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ARS Home » Midwest Area » St. Paul, Minnesota » Soil and Water Management Research » Research » Publications at this Location » Publication #359491

Research Project: Increasing the Productivity and Resilience to Climate Variability of Agricultural Production Systems in the Upper Midwest U.S. while Reducing Negative Impact on the Environment

Location: Soil and Water Management Research

Title: Top-down constraints on methane point source emissions from animal agriculture and waste based on new airborne measurements in the U.S. Upper Midwest

item YU, XUEYING - University Of Minnesota
item MILLET, DYLAN - University Of Minnesota
item WELLS, KELLEY - University Of Minnesota
item GRIFFIS, TIMOTHY - University Of Minnesota
item CHEN, XIN - University Of Minnesota
item Baker, John
item CONLEY, STEPHEN - Oxford University
item SMITH, MACKENZIE - National Oceanic & Atmospheric Administration (NOAA)
item GVAKHARIA, ALEXANDER - University Of Michigan
item KORT, ERIC - University Of Michigan
item PLANT, GENEVIEVE - University Of Michigan
item WOOD, JEFFREY - University Of Missouri

Submitted to: Journal of Geophysical Research-Biogeosciences
Publication Type: Peer Reviewed Journal
Publication Acceptance Date: 12/10/2019
Publication Date: 12/18/2019
Citation: Yu, X., Millet, D.B., Wells, K.C., Griffis, T.J., Chen, X., Baker, J.M., Conley, S.A., Smith, M.L., Gvakharia, A., Kort, E.A., Plant, G., Wood, J.D. 2019. Top-down constraints on methane point source emissions from animal agriculture and waste based on new airborne measurements in the U.S. Upper Midwest. Journal of Geophysical Research-Biogeosciences. 125(1).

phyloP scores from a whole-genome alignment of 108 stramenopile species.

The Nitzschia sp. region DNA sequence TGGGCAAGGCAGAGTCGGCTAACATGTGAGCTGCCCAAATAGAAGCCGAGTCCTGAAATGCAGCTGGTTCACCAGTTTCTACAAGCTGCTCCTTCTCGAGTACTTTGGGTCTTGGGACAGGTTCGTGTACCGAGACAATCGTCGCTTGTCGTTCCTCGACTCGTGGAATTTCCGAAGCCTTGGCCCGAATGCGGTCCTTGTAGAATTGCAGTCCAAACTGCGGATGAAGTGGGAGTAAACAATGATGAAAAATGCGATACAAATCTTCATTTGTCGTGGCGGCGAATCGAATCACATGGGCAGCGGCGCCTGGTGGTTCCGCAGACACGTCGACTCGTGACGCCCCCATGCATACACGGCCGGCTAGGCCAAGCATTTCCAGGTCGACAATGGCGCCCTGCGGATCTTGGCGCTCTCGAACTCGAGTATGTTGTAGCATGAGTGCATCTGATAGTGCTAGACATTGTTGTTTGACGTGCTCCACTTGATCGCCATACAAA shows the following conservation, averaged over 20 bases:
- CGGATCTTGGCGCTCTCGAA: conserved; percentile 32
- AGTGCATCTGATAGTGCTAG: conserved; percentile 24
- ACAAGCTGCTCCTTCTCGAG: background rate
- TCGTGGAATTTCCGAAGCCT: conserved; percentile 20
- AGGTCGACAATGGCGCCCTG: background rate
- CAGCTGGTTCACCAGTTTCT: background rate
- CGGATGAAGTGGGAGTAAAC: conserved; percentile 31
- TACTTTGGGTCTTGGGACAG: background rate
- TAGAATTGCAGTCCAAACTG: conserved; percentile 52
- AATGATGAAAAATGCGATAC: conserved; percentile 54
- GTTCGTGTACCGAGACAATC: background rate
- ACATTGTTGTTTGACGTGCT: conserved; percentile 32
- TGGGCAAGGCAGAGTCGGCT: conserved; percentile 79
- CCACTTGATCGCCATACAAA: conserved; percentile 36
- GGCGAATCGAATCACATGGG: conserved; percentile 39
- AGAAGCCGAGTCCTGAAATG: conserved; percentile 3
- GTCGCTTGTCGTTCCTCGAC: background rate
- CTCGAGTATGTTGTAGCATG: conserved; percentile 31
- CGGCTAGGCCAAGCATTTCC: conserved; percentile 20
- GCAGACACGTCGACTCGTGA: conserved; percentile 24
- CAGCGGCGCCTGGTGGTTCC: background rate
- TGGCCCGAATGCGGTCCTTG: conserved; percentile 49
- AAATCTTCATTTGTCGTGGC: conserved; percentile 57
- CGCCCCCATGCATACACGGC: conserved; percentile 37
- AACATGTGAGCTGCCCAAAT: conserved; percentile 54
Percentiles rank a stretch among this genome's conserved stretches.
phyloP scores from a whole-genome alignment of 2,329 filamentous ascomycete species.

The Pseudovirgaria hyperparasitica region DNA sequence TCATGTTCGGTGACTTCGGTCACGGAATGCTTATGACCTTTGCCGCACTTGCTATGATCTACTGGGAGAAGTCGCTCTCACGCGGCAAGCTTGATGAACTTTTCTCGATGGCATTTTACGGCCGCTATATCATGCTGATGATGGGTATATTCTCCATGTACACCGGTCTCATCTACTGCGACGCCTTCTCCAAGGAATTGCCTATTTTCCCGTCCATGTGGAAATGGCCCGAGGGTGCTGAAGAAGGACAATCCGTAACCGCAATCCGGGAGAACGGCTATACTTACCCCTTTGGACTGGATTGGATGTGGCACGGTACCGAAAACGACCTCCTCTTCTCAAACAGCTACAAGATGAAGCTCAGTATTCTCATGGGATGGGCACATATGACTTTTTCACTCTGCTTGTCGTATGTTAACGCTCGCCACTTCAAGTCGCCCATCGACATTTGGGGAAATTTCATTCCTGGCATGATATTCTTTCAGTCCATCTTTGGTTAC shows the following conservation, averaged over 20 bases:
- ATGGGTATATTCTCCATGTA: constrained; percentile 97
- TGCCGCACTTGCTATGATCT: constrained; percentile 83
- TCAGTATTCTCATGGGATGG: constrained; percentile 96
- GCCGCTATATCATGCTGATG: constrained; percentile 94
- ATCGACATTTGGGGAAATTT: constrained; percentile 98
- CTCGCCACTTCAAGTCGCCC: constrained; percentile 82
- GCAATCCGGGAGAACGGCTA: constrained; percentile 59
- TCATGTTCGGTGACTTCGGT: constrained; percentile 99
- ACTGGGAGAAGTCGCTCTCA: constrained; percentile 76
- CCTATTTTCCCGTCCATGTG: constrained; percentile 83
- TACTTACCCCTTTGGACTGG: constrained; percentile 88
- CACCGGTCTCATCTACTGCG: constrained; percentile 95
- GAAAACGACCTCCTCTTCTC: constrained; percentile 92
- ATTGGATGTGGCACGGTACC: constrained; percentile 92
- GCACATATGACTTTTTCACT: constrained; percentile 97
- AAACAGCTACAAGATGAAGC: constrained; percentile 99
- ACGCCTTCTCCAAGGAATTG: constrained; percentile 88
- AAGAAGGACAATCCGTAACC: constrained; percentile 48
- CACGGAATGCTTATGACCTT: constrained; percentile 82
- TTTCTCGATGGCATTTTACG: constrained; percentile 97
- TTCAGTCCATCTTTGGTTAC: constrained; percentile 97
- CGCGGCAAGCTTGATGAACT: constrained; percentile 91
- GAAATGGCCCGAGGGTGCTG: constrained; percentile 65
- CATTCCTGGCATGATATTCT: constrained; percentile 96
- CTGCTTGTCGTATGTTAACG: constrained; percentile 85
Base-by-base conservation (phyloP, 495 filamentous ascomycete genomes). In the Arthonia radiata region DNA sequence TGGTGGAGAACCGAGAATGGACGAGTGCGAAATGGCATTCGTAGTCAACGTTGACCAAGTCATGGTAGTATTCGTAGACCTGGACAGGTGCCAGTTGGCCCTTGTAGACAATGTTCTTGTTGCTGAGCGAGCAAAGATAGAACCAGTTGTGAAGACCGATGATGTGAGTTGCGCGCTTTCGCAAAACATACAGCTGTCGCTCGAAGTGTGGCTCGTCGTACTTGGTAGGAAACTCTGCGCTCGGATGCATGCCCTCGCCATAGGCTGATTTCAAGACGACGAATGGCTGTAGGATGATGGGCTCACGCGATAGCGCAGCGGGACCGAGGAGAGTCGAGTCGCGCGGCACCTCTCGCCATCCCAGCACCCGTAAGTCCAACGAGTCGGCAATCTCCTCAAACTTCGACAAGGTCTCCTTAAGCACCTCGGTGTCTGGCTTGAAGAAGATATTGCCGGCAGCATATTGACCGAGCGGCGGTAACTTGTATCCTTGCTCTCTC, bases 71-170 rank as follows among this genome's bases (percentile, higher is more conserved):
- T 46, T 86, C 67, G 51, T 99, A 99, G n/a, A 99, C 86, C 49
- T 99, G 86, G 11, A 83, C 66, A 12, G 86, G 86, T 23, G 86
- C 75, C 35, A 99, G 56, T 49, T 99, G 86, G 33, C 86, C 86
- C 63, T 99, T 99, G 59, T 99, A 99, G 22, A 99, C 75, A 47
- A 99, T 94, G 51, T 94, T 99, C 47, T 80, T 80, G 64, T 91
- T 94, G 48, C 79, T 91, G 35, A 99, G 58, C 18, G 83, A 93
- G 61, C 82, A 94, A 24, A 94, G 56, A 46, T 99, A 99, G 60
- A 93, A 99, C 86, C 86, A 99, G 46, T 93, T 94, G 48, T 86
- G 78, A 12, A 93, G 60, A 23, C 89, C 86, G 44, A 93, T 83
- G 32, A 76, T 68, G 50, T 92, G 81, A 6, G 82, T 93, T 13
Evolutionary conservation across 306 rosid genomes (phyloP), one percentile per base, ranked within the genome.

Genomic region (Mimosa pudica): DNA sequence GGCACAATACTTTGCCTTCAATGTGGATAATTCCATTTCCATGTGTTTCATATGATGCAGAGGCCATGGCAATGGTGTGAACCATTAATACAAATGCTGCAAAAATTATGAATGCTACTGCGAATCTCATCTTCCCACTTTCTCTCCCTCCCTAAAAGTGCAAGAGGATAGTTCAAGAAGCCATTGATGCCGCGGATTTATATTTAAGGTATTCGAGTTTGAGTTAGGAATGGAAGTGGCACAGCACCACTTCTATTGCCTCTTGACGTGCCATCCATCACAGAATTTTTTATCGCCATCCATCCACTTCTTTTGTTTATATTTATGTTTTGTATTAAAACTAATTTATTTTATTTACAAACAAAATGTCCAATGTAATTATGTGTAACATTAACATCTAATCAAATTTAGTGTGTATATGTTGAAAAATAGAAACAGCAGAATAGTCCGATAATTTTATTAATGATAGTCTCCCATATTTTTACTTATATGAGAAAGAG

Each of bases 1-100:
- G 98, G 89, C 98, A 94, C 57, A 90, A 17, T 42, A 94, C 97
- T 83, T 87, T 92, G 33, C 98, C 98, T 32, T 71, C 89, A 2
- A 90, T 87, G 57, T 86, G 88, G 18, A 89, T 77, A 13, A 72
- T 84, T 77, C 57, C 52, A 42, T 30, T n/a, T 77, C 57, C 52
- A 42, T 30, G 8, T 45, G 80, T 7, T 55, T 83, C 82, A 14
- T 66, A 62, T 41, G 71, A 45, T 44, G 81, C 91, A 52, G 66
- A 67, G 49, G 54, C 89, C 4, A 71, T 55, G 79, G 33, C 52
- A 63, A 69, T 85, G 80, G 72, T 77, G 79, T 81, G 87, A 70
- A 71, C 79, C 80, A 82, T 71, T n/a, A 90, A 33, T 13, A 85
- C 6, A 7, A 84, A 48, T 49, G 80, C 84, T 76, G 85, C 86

Interpretive Summary: Methane(CH4), is a potent greenhouse gas, with a global warming potential nearly 30 times that of CO2 on a molecule per molecule basis. Agriculture is one of the largest anthropogenic sources of methane, but there is much uncertainty about the relative magnitudes of the various agricultural sources. In this study we employed aircraft measurements (top-down estimates) to better measure methane emissions from a number of major agricultural sources and to compare those measurements against state-of-science bottom-up estimates based on EPA methodology. Flights were conducted during 3 seasons over 11 different facilities considered to be major methane sources. These included 7 large confined animal feeding operations (CAFOS) and 2 sugar beet processing facilities. The CAFOS included 5 large dairies, 2 beef feedlots, and 2 large hog operations. We found that for beef feedlots, the measurements agreed reasonably well with the bottom-up estimates, but the measured results were significantly lower for both dairies and sugar beet plants. Results for the hog operations were variable. The results suggest that the emission factors used for bottom up estimates of methane emissions from dairies and beet sugar factories should be reexamined, which ultimately should result in more accurate attribution of methane sources.

Technical Abstract: Agriculture and waste together represent the largest anthropogenic methane source in current inventories. However, these bottom-up estimates contain inherent uncertainties from extrapolating limited in-situ measurements to larger scales. Here, we employ new airborne methane measurements over the US Upper Midwest to better quantify emissions from an array of agriculture and waste point sources. Nine of the largest concentrated animal feeding operations (CAFOs) in the region and two sugar processing plants were measured, with multiple revisits during summer (08/2017), winter (01/2018), and spring (05-06/2018). Results reveal temporal variability in facility-level emissions: the median normalized difference between top-down estimates for in-season repeat visits is 25% in winter and 62% in spring. We further compare the top-down fluxes with state-of-science bottom-up estimates informed by Environmental Protection Agency (EPA) methodology and site-level animal population and management practices. Top-down facility-level emissions are consistent with bottom-up estimates for beef CAFOs, but significantly lower for dairies (by 37% on average) and for sugar plants (by 80% on average). Swine facility results are more variable. The strong seasonality for dairy methane emissions assumed in bottom-up inventories is not seen in the aircraft measurements, with potential implications for seasonal source misattribution in atmospheric inverse modeling.